She also sits on other committees seeking to impart positive change including an advisory committee with the Australian Human Rights Commission for the project: “Sharing the stories of Australian Muslims: National Consultations on Hate, Racism, Islamophobia and Social Cohesion.”

Ramia’s tireless work ethic and the amount of time she spends giving back to the community made her a very worthy recipient of the 2019 “Mission Of Hope” Australian Muslim Achievement Awards’ Role Model of the Year, an honour that she is justly proud of.

“It’s a day I will never forget as the Awards ceremony was held on the same date as my sister’s wedding,” Ramia recalled.

“Hanan Dover did a great job at making sure I was there to receive the award in person and I didn’t want to let her down by not attending, as Hanan does such a great job co-ordinating the Awards each and every year.

“Even though I had to head off to the wedding not long after receiving the award, it is an achievement I will always cherish as there were so many worthy people nominated for all the various categories.”

(See our report on the 2019 Australian Muslim Achievement Awards: also among the Stories on this website under the headline “Great Achievers, One And All”).

With her commitment to her many worthwhile, voluntary causes continuing to increase, Ramia began to consider a worthwhile venture similar to the one she had going with Hills Legal Group.

She recently partnered up with three other lawyers in a new law firm called Lawbridge Lawyers and Consultants, where the team of lawyers offers a very unique skill set when compared with any other law firm.

Some of the team are senior lawyers and others hold much needed Islamic qualifications – including Sheikh Abu Adnan, also known as Mohamad Kammoun.

“Each partner has a unique skill which they can utilise in the legal sphere, and I believe we are able to offer a distinctive legal service since we can reconcile the legal and Islamic issues in matters that require this to occur…. particularly for Australian Muslims caught up in legal issues.”

(www.lawbridge.com.au)

The Lawbridge team…founding partners Ramia Abdo Sultan, Adam Jacobs Mohamad Kammoun and Nazley Khan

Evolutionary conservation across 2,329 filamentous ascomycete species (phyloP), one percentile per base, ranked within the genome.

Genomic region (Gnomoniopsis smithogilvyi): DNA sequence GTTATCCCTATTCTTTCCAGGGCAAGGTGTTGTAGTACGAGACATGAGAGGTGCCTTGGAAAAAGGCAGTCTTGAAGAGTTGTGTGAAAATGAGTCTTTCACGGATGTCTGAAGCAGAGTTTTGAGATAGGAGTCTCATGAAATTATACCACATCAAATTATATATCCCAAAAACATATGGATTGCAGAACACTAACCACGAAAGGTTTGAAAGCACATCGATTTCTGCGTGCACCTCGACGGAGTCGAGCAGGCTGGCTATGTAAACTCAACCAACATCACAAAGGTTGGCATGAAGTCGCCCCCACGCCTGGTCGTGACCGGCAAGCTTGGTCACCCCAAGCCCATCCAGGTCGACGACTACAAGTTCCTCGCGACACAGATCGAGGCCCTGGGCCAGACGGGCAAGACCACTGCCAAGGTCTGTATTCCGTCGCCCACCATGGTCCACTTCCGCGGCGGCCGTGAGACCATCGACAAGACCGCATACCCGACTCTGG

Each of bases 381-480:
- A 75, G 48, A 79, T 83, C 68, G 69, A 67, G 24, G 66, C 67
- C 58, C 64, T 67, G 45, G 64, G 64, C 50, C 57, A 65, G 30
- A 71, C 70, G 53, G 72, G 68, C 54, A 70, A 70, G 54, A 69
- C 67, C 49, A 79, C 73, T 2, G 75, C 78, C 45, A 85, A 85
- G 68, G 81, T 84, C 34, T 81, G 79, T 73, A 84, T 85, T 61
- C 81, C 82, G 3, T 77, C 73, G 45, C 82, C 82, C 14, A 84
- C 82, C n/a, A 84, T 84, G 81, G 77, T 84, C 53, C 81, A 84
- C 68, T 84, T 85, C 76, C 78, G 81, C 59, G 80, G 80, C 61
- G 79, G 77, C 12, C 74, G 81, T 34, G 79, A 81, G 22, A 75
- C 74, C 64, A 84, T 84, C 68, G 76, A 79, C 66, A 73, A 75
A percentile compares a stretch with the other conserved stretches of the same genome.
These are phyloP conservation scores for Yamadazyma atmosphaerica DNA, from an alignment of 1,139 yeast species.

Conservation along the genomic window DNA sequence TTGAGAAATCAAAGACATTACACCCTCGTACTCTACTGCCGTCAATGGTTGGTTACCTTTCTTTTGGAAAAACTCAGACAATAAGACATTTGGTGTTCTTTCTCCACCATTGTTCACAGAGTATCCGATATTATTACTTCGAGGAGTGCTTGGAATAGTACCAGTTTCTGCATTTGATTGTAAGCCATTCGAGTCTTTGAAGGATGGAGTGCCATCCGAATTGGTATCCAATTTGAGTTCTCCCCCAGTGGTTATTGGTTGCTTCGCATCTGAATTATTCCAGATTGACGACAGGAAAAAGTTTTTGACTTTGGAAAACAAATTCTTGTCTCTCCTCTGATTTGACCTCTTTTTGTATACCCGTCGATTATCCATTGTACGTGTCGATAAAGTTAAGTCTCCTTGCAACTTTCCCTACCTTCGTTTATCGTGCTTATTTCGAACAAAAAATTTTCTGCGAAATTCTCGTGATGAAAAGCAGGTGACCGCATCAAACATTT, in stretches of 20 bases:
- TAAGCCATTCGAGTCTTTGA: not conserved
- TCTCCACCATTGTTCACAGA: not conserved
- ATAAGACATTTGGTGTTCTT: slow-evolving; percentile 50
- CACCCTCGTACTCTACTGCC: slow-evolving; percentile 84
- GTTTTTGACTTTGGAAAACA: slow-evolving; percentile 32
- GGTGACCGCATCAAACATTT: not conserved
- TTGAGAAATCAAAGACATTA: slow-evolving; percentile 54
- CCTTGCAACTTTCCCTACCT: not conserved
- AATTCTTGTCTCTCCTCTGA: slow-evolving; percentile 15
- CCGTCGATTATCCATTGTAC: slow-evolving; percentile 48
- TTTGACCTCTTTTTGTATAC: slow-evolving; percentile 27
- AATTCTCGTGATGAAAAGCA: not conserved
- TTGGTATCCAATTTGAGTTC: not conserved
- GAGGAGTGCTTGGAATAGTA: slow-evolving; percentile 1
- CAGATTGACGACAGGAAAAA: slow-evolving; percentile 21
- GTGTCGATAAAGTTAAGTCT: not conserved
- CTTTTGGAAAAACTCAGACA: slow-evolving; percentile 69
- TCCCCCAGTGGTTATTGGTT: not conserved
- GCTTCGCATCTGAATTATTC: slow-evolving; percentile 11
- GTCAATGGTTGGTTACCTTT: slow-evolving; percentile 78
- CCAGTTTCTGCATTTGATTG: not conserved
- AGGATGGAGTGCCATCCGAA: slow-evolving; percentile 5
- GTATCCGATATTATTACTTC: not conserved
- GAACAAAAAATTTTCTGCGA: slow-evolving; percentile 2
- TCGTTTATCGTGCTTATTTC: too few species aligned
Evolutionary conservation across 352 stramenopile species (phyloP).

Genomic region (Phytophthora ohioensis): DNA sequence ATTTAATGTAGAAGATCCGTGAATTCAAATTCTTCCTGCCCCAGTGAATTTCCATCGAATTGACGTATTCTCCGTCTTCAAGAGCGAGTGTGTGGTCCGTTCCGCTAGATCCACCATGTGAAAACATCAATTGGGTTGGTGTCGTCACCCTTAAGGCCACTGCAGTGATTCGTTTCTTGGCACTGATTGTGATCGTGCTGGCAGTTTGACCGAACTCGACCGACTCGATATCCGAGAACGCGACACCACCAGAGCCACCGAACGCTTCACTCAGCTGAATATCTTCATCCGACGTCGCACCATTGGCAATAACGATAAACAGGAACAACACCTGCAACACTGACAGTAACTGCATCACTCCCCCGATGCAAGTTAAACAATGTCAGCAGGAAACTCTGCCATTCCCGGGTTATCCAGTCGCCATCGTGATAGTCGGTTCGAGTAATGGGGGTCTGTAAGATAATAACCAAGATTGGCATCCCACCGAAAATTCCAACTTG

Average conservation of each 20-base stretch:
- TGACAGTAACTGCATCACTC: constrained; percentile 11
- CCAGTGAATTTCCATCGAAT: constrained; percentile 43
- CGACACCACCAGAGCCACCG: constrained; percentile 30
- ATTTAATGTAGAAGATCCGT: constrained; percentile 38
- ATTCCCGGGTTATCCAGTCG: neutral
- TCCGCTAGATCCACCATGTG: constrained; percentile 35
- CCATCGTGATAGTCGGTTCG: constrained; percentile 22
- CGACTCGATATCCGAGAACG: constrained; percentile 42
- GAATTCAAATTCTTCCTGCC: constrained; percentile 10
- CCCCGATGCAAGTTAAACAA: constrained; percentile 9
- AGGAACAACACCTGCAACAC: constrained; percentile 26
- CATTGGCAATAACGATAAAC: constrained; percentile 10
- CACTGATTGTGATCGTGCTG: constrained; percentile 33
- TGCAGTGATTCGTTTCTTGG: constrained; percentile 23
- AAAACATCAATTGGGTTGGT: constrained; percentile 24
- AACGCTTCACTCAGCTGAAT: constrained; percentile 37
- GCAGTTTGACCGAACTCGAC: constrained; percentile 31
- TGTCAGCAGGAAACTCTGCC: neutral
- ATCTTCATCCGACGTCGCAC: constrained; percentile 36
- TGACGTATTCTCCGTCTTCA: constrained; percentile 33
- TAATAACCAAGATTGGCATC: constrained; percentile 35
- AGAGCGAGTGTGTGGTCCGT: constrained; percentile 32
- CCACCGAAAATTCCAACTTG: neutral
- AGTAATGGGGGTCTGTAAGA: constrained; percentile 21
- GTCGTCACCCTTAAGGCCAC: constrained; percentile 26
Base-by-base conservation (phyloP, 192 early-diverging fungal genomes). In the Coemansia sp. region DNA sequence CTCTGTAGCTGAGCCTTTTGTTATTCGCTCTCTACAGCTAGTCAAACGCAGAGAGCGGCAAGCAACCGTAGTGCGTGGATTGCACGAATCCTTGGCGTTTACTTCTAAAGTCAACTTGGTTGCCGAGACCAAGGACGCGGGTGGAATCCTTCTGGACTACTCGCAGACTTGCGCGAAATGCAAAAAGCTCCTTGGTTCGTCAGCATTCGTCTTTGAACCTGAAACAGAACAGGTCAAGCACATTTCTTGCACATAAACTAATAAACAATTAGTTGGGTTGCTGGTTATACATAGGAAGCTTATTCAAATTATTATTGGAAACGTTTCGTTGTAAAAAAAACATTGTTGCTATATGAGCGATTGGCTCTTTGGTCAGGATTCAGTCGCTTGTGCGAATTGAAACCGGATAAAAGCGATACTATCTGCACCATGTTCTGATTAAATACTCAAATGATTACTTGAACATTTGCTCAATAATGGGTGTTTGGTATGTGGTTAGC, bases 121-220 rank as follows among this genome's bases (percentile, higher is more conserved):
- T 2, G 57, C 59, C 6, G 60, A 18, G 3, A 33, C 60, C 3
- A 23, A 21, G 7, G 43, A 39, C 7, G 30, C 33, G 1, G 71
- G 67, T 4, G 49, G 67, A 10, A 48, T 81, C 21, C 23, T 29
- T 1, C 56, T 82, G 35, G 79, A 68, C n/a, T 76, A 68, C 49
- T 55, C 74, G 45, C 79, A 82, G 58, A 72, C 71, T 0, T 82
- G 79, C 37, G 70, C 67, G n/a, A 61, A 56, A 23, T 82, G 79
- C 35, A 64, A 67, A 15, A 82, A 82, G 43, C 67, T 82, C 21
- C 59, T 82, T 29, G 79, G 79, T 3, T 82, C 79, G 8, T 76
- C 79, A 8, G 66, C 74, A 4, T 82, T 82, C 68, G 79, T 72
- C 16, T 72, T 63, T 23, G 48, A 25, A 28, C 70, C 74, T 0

Ramia also revealed her drive for encouraging Australian Muslims to pursue an education and career which will make a change and contribute positively to the world.

“I am blessed that education has been an extremely important factor in my family, and I attribute this drive to my late grandmother, who would go out of her way to ensure that nobody was deprived of an education, no matter what.

“She would assist families even by picking up and dropping their children off to school – free of charge – to ensure that no child was disadvantaged from embarking on a path of education.

“An important point that I remind my own children about is that you must be a person of dunya (worldly life) and akhira (the hereafter), and we shouldn’t limit ourselves to either, because this wasn’t the teachings of our beloved Prophet (pbuh).

“You need to be spiritually grounded AND educated equally, in order to navigate through this life smoothly.

One of many initiatives that Ramia is extremely proud of is the running of weekly study circles (“halaqat”) for young Islamic women at two different venues, alongside a dear friend of hers, with a similar drive, namely sister Hanan Hamza.

“For the past nine years now, I have blocked Wednesdays from my work and social diary due to my commitment of running a study circle primarily aimed at stay at home mums, or women who have the day off and wish to gain a spiritual boost, where we discuss social issues and Islamic knowledge is imparted.

“I also run a study circle on Saturdays aimed at sisters who are university students or working professionals (such as doctors, lawyers, social workers, nurses and teachers) and again, a wide range of issues are discussed.

“Obviously, owing to the social distancing restrictions associated with COVID-19, these forums are currently being conducted online.

“I enjoy these study circles thoroughly and the way the circle goes, these fine young women will hopefully be mentoring my own daughters one day.”

When Ramia isn’t “lawyering” or volunteering in the community, she enjoys her time camping with the family, cycling and going for the occasional swim.

Ramia Abdo Sultan is certainly a remarkable role model in every sense!!